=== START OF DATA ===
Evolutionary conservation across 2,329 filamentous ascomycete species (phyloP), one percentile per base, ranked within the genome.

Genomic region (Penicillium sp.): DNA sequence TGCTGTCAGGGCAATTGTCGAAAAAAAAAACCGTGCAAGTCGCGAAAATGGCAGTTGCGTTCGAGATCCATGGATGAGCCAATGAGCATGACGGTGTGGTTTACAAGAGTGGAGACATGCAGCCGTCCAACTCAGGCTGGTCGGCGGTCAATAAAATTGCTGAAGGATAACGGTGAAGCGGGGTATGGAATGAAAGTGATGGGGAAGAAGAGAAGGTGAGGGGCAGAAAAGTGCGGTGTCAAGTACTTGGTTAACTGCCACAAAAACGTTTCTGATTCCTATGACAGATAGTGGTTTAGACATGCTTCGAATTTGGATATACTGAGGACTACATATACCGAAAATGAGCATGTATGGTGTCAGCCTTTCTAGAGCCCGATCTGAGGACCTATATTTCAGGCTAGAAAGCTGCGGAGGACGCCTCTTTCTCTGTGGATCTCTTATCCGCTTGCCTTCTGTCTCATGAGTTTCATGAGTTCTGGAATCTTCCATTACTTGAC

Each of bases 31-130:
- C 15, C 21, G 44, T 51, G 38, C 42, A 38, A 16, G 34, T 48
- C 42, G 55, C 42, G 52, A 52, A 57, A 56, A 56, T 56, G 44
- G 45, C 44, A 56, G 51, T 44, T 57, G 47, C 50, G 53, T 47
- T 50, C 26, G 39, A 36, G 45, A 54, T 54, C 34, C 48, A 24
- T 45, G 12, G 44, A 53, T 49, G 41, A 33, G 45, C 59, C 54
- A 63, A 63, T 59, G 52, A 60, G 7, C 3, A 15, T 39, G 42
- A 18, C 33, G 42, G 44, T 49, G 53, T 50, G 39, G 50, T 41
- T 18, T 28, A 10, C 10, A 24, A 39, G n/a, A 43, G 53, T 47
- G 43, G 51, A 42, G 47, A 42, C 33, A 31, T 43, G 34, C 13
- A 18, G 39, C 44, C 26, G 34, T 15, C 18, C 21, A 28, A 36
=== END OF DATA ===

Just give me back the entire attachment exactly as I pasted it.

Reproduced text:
Evolutionary conservation across 2,329 filamentous ascomycete species (phyloP), one percentile per base, ranked within the genome.

Genomic region (Penicillium sp.): DNA sequence TGCTGTCAGGGCAATTGTCGAAAAAAAAAACCGTGCAAGTCGCGAAAATGGCAGTTGCGTTCGAGATCCATGGATGAGCCAATGAGCATGACGGTGTGGTTTACAAGAGTGGAGACATGCAGCCGTCCAACTCAGGCTGGTCGGCGGTCAATAAAATTGCTGAAGGATAACGGTGAAGCGGGGTATGGAATGAAAGTGATGGGGAAGAAGAGAAGGTGAGGGGCAGAAAAGTGCGGTGTCAAGTACTTGGTTAACTGCCACAAAAACGTTTCTGATTCCTATGACAGATAGTGGTTTAGACATGCTTCGAATTTGGATATACTGAGGACTACATATACCGAAAATGAGCATGTATGGTGTCAGCCTTTCTAGAGCCCGATCTGAGGACCTATATTTCAGGCTAGAAAGCTGCGGAGGACGCCTCTTTCTCTGTGGATCTCTTATCCGCTTGCCTTCTGTCTCATGAGTTTCATGAGTTCTGGAATCTTCCATTACTTGAC

Each of bases 31-130:
- C 15, C 21, G 44, T 51, G 38, C 42, A 38, A 16, G 34, T 48
- C 42, G 55, C 42, G 52, A 52, A 57, A 56, A 56, T 56, G 44
- G 45, C 44, A 56, G 51, T 44, T 57, G 47, C 50, G 53, T 47
- T 50, C 26, G 39, A 36, G 45, A 54, T 54, C 34, C 48, A 24
- T 45, G 12, G 44, A 53, T 49, G 41, A 33, G 45, C 59, C 54
- A 63, A 63, T 59, G 52, A 60, G 7, C 3, A 15, T 39, G 42
- A 18, C 33, G 42, G 44, T 49, G 53, T 50, G 39, G 50, T 41
- T 18, T 28, A 10, C 10, A 24, A 39, G n/a, A 43, G 53, T 47
- G 43, G 51, A 42, G 47, A 42, C 33, A 31, T 43, G 34, C 13
- A 18, G 39, C 44, C 26, G 34, T 15, C 18, C 21, A 28, A 36